When I was a child, I wanted to be just like my father. He was a preacher, and I loved watching him share the Word of God with his flock. I especially loved it when he expounded on the original Greek and Hebrew in the biblical text. I thought the most wonderful thing in the world would be to attend seminary, learn these languages, and then share my insights with others like my father.
Unfortunately, I faced one very large hurdle: women weren’t supposed to preach. I knew this because I heard my parents discussing it. One day in our house they were complaining about how our denomination was simply becoming too extreme. I distinctly recall hearing my mother say, “Why, I hear that in some of our churches they’re even allowing women preachers!” A couple of years later Dad was called to another church. Before we left, we found that a woman preacher would replace him at our current one. Again, I remember them worrying. We lived in a small town. Would the people in our church accept the new lady preacher? The message couldn’t have been clearer. God doesn’t want women to preach. It’s against the natural order of things.
When I got to college, I joined a ministry group run by a different denomination. Several of the staff members were women, and they took turns preaching with the men. My mind could not reconcile what I saw with what I believed, so I rationalized it. Since most of us lived at home, then it was acceptable because the guys in our group were still under their parent’s authority. In a sense, they were still children. When I graduated, I applied for a position with this organization, but the Lord closed that door.
I continued trying to answer my call without really answering it. Next I decided being a missionary made female preaching acceptable. After all—and I cringe to admit this now—that wasn’t really preaching. The natives didn’t have the blessing of Western civilization. Didn’t that make them like children?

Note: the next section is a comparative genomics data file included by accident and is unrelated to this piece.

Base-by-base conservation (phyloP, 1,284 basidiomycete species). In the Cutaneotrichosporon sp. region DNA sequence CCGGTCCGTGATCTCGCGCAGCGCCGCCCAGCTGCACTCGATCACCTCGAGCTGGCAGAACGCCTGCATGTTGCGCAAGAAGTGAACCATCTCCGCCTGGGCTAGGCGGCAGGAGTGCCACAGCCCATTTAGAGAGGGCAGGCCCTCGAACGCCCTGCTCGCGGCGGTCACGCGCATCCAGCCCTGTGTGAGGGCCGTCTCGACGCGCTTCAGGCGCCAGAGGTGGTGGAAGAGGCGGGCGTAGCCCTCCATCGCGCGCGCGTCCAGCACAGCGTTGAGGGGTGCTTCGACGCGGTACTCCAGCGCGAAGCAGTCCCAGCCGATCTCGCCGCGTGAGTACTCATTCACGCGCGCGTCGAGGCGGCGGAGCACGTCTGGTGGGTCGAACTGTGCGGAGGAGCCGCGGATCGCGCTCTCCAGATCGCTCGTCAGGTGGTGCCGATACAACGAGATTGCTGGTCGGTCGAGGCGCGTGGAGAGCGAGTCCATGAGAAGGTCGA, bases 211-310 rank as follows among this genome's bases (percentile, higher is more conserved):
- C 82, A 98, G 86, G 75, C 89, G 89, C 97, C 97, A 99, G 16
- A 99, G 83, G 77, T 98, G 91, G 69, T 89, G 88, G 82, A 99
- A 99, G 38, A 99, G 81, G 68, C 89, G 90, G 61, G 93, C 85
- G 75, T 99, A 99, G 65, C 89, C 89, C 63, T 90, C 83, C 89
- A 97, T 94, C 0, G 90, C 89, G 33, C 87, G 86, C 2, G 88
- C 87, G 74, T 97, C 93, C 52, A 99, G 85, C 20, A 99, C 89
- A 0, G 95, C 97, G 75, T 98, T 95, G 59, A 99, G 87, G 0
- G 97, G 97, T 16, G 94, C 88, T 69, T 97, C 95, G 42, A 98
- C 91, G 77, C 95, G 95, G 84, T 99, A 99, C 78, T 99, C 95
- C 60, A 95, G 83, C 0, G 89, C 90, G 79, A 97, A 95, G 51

So I wasted several years of my life trying, and failing, to become a missionary. Eventually, I met my English husband and moved to Britain. There I saw an entirely new world, where people accepted equality for women because it seemed so natural. Here women preached and everyone accepted it.
When I shared my calling with my husband, he didn’t hesitate. Become a local preacher like me, he said. You’ll have good company, because most of them are women! After interviewing with our pastor, he recommended me to our district’s association. The happiest night of my life came when my husband returned from the meeting where they had voted to accept me.
I served for three years alongside my husband. Now we live in the States, and we attend a church that allows women to pursue their callings. I am thrilled that God has used me to soften my parents’ hearts so that they have come to accept that this is biblical. However, I still very much regret the years I spent in the spiritual wilderness. I mentioned my campus ministry group. What I didn’t say was that I only joined them towards the end of my time in college. Until that time, I was an angry feminist who felt like I had no place in the church, so I simply left it.
If I could tell young women one thing it would be this: don’t just follow your calling, but marry someone who will support you in it. I speak from painful experience when I say that it won’t go away. Denying it will cause you a lifetime of heartache. If God has called you to do something, then avoiding it means you’re running from God. And if you have a husband who denies you your holy calling it will only cause bitterness and resentment because he is standing between you and God.
Instead, look to Mary the mother of Jesus and follow her example. When the angel Gabriel appeared to her with the news that she would bear the Messiah, she did not appeal to her father or even her betrothed for approval. They did not act as her “head,” or “covering.” Instead, Mary triumphantly accepted her calling and grounded her identity in God: “And Mary said, ‘Behold the handmaid of the Lord; be it unto me according to thy word.’ [Not the word of those men who in the ancient world had authority over her.]” (Luke 1:38 KJV)
For young men, I would urge you to follow the example of Joseph. He did not feel threatened or jealous by Mary’s calling. Rather, he recognized that he had one, too, to keep the precious baby and his mother safe. Together, they worked together in bringing God’s kingdom onto earth. My husband and I have found this in our own lives. When we were first engaged, I talked about headship and submission, because that was how I understood marriage. In practice, however, we have never followed that model. We have such genuine love and respect for each other that we simply have no need. We each accept the other’s calling and encourage the other in fulfilling it. This has provided a tremendous source of joy and freedom for both of us. I pray that it will do the same for you.
Photo courtesy of Jonathan Billinger.